Skin tags are small, soft growths of skin commonly found on the eyelids, neck, armpits, under the breasts in women, and the groin.
They are not cancerous or pre-cancerous. They are not contagious. They are not warts. Everyone gets them, but they seem to be more common in obese people and in pregnant women. They are not associated with colon polyps.
The cause is not known, but some think that circulating skin growth factors may have a role in their development. Skin to skin rubbing may also be a factor.
People generally hate their skin tags. They think they look ugly and do no not like the bumpy feeling when they touch their skin.
The tags can get inflamed, swollen and tender. They can get irritated when they rub on collars and clothing. Women will often cut them while shaving.
There are many ways to remove tags. An old home remedy is to tie the tags with string or dental floss at the base. The tag will become black and fall off. I have read about doing this, but I have not seen it work in my 37 years of practicing medicine.
In my office, I remove them in one of three ways:
1. Removal with a fine, sharp scissor: The tags are snipped off in a quick, painless manner. If the tags are larger, I give a local anesthetic to deaden any discomfort. Bleeding is stopped with a chemical or by cautery with an electric current.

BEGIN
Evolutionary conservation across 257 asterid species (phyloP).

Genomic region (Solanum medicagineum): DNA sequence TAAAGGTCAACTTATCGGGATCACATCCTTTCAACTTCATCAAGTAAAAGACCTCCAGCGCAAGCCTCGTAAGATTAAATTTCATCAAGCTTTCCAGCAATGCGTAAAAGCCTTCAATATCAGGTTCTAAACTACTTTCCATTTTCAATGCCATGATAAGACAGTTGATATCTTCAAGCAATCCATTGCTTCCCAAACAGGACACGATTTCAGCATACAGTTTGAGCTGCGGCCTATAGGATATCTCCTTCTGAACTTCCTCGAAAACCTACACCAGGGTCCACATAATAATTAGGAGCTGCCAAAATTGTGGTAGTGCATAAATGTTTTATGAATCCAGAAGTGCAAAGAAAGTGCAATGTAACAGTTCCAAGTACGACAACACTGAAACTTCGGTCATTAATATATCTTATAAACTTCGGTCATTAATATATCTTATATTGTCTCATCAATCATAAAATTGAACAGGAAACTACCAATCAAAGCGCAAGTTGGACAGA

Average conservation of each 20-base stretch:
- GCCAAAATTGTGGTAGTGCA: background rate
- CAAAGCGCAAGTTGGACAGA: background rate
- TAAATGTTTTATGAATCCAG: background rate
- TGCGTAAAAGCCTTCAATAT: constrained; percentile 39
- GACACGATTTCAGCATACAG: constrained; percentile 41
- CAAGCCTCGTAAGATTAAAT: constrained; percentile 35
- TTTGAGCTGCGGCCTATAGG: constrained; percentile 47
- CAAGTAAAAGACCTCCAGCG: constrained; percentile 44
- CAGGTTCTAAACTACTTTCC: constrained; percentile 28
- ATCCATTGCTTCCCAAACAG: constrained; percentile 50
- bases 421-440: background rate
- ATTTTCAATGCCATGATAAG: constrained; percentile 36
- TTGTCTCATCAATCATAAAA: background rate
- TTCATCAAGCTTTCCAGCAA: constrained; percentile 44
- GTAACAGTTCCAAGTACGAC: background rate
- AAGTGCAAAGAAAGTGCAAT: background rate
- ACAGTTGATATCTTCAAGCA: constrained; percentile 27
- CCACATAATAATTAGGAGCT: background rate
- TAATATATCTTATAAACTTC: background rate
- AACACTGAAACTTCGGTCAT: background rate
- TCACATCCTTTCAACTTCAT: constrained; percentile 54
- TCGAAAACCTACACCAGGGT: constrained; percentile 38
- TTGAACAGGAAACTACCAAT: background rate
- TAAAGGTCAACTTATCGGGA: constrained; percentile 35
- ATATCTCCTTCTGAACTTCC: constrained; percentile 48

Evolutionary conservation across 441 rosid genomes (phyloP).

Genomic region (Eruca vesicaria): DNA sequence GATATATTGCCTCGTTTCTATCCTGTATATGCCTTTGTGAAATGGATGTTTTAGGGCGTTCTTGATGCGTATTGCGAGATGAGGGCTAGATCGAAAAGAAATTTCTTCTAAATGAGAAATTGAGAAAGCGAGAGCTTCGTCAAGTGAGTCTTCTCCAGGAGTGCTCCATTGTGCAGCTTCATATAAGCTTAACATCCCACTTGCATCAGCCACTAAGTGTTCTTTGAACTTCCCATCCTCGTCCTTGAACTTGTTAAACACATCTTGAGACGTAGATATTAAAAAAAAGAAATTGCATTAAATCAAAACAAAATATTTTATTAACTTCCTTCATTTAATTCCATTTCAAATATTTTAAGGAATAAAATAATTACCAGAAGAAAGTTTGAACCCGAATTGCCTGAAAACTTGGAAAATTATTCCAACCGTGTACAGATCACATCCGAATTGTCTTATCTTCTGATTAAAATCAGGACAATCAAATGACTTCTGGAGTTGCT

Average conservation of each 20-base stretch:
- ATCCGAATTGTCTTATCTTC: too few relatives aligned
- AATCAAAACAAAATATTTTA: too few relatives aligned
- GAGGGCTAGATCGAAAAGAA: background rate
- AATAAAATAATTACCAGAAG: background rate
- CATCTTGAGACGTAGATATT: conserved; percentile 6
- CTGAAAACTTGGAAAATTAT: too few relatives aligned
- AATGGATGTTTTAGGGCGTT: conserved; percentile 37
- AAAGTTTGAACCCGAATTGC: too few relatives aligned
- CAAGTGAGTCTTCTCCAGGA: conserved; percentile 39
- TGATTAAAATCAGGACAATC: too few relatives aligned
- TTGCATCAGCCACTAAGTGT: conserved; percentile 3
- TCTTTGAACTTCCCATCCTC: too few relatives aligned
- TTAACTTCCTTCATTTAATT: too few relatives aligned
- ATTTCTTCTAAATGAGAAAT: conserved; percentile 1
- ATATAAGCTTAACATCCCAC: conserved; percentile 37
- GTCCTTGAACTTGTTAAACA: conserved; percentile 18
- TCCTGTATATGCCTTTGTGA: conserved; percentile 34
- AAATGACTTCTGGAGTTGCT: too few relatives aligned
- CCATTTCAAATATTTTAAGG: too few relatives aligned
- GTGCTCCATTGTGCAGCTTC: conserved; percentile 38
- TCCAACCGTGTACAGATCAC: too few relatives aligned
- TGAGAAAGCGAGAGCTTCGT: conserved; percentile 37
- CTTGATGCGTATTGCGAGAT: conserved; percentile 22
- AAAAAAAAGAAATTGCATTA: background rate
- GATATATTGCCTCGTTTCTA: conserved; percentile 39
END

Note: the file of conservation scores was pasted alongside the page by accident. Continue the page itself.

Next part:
2. Removal by cautery: I will frequently numb the tags and lightly cauterize them with an electric current. The tags shrivel up and fall off in days to weeks.
3. Removal by freezing: I freeze the tags with liquid nitrogen. I will often use a special pincer so that only the tag is frozen and not the surrounding skin. The tags become inflamed, turn black and fall off in a week or two.
Removal of skin tags is a cosmetic procedure when it is done just to look better. Insurance companies do not cover cosmetic procedures, and the patient must pay for the service.
Removal of skin tags is usually covered when the tags are inflamed and irritated. However, there is never a guarantee that an insurance company will cover skin tag removal even when it is done for medical reasons.
Harry Goldin, M.D.